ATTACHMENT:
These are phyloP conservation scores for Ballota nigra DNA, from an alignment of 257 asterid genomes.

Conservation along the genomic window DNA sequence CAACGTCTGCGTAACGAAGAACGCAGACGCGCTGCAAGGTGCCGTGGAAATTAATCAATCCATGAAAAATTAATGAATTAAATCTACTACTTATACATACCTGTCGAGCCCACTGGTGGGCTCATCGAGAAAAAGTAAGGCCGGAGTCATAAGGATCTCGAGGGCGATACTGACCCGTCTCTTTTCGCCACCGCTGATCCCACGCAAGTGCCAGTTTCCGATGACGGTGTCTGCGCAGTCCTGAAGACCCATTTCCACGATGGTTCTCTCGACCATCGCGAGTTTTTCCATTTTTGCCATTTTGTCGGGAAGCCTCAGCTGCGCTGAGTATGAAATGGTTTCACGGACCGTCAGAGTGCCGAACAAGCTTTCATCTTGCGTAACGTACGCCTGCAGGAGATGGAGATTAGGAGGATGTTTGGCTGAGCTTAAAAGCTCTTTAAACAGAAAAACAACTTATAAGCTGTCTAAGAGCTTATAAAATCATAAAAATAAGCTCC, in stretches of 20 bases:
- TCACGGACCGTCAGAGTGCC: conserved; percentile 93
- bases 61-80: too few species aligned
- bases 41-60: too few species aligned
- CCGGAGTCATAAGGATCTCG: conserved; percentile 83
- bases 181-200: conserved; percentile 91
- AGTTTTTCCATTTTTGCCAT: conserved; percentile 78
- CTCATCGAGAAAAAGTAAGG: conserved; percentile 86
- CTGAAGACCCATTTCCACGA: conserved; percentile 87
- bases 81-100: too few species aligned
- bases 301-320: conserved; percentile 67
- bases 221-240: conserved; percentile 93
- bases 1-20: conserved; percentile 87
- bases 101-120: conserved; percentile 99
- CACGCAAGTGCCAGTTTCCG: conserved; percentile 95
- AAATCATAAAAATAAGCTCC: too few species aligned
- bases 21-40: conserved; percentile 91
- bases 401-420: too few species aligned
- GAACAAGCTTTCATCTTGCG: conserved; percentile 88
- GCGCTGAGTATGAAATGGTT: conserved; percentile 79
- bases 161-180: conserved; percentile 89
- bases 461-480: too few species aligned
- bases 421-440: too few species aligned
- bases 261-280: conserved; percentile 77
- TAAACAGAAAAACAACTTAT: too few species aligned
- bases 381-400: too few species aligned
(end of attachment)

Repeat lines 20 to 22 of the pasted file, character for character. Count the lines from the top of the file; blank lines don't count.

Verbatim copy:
- GAACAAGCTTTCATCTTGCG: conserved; percentile 88
- GCGCTGAGTATGAAATGGTT: conserved; percentile 79
- bases 161-180: conserved; percentile 89